12. This type of analysis leads to more questions than answers, as is to be expected from any new theoretical approach. The fact that the word "altar" appears only in one other poem would seem, at first, to deny its importance (in direct opposition to architectural analysis which would claim for an altar the central spot in any temple). However, the word "altar" appears three times (if you don't count titles, as I did not in my study) and three is a number vital to Herbert's theology. For my own work, I am concentrating for the moment on the title words that appear most often The Temple: "Man", "Sinne", "Love", "Life" and "Death." It will come as no surprise to Herbert scholars that the most common words contain pairs of binary opposites; the conflicts Herbert felt within his own theology are well documented both in his own poems and in the critical literature. These oppositions are probably the root of sense one has, reading Herbert, that there is something other than a linear progression of ideas underlying his work.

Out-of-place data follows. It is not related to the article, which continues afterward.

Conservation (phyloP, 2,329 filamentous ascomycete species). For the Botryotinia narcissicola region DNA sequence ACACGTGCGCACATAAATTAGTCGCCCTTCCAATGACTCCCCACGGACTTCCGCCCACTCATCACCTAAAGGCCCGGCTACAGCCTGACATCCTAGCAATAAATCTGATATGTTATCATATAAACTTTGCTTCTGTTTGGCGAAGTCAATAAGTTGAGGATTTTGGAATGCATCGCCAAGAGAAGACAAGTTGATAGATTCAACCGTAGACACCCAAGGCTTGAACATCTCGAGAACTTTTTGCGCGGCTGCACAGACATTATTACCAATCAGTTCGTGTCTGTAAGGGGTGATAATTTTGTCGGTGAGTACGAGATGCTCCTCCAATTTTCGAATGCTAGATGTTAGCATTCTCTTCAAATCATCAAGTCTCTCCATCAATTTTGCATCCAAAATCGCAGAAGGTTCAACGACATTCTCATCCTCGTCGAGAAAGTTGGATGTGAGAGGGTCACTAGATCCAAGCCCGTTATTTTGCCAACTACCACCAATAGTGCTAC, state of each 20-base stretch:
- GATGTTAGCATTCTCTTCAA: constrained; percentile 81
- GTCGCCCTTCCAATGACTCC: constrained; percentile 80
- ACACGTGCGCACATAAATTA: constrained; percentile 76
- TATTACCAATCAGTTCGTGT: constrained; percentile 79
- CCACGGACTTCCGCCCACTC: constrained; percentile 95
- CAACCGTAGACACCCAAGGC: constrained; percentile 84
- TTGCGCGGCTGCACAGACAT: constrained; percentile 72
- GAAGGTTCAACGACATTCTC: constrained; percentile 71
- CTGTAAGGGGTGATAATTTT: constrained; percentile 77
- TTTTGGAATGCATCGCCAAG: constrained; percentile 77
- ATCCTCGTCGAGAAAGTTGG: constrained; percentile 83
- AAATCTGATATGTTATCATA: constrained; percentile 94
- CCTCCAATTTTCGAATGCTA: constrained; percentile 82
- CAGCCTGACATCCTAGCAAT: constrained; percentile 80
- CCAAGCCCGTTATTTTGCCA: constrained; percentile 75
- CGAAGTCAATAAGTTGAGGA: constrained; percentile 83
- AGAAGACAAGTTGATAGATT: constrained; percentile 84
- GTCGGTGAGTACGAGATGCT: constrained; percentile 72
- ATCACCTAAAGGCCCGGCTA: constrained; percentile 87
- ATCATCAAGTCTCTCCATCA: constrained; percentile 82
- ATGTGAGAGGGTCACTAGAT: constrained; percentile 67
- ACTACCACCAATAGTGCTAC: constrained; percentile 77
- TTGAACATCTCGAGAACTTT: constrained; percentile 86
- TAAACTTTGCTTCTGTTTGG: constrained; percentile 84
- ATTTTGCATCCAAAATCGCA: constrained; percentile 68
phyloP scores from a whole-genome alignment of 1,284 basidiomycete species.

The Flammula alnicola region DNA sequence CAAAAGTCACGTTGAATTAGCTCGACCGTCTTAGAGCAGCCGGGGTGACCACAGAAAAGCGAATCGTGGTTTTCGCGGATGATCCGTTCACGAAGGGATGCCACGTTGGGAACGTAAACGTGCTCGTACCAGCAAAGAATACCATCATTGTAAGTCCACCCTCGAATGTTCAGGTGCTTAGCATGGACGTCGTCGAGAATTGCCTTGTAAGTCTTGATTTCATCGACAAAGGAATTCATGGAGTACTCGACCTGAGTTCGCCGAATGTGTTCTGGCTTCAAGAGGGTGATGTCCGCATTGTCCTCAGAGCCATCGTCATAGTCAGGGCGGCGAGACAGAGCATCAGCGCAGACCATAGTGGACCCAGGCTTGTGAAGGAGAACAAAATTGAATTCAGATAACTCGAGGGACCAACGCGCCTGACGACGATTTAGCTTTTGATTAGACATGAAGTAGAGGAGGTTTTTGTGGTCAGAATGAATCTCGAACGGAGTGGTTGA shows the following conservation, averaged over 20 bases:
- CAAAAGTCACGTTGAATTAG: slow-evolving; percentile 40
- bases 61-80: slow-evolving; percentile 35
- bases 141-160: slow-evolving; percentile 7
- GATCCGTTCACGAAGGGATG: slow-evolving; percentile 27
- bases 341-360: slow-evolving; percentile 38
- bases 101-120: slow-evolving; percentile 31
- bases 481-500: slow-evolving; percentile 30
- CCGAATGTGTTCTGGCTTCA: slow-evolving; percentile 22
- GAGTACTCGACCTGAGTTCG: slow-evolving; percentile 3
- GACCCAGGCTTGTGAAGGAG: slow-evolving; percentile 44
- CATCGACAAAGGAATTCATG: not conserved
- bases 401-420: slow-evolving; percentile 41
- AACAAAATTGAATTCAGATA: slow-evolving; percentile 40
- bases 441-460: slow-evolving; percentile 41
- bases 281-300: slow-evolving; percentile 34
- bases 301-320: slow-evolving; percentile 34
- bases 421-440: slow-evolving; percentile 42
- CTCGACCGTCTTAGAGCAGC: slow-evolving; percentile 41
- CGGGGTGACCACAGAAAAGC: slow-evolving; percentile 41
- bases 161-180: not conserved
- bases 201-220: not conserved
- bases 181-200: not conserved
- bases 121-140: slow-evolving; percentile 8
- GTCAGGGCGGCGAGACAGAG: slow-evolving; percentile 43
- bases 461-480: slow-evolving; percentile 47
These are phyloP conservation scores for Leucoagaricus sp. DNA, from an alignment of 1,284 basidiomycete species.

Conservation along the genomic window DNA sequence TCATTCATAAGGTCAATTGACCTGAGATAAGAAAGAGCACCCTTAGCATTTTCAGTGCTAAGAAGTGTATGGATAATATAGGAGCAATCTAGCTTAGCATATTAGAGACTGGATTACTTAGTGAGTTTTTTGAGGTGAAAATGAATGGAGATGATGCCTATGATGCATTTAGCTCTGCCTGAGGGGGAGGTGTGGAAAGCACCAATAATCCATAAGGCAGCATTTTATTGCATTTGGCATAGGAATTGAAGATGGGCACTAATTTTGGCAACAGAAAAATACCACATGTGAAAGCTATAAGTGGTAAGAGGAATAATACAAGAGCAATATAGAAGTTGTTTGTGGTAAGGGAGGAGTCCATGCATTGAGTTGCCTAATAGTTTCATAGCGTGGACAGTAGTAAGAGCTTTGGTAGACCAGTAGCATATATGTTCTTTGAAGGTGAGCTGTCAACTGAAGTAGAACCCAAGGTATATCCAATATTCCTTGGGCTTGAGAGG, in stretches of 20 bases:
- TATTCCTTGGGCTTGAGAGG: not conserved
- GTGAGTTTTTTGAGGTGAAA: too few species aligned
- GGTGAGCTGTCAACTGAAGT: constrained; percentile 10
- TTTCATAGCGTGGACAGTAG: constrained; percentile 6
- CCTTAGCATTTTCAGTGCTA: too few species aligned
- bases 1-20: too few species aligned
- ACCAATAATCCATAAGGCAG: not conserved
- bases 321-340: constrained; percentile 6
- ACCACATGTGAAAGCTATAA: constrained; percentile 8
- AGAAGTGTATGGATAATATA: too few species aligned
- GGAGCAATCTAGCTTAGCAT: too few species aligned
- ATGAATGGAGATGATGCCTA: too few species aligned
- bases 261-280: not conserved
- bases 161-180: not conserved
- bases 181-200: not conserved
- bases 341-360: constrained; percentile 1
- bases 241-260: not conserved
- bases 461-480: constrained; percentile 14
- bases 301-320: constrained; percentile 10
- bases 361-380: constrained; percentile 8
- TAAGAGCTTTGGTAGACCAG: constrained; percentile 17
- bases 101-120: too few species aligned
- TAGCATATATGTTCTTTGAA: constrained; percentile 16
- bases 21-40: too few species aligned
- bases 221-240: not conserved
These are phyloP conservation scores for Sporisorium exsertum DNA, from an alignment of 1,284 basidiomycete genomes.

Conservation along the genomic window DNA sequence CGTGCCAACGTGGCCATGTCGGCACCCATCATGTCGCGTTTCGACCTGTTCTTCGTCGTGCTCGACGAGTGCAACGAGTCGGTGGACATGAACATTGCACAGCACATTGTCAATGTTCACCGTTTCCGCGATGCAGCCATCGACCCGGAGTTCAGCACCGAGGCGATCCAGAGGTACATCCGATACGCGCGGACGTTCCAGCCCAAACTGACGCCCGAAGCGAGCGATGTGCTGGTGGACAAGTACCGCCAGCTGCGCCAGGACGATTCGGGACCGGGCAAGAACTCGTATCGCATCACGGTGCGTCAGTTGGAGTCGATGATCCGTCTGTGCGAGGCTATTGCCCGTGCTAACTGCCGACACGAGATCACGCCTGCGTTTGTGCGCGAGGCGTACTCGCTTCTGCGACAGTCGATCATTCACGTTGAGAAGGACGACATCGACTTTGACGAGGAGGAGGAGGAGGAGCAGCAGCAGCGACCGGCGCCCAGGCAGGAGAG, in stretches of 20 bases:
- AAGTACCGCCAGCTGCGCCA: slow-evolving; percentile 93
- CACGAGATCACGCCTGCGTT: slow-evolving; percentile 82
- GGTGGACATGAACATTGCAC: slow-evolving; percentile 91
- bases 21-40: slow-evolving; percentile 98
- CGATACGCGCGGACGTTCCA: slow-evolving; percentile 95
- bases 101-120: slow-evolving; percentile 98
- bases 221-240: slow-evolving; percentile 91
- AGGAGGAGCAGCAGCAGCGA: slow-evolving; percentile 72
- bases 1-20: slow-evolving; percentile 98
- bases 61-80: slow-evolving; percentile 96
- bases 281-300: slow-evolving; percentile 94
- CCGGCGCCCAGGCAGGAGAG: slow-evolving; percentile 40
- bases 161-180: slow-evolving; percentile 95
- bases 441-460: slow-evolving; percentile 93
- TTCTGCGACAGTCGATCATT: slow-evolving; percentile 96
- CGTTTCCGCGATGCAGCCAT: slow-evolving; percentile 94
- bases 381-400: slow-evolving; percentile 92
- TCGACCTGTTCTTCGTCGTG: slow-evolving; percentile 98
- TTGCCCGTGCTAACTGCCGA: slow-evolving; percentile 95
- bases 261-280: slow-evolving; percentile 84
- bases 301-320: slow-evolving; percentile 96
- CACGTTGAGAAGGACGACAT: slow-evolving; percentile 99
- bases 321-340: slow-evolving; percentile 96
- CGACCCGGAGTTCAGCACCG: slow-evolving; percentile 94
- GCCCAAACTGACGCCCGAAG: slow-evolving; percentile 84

13. I haven't figured out exactly what the recurrences of title words mean yet, but at least I have hope that someday I will be able to work through the web of connections that provides the foundation for Herbert's Temple. While such an approach would not be productive for many seventeenth century poets, the nature of Herbert's work means that hypertext, and its implementation in StorySpace, can reveal new connections and themes in his much-analyzed Temple.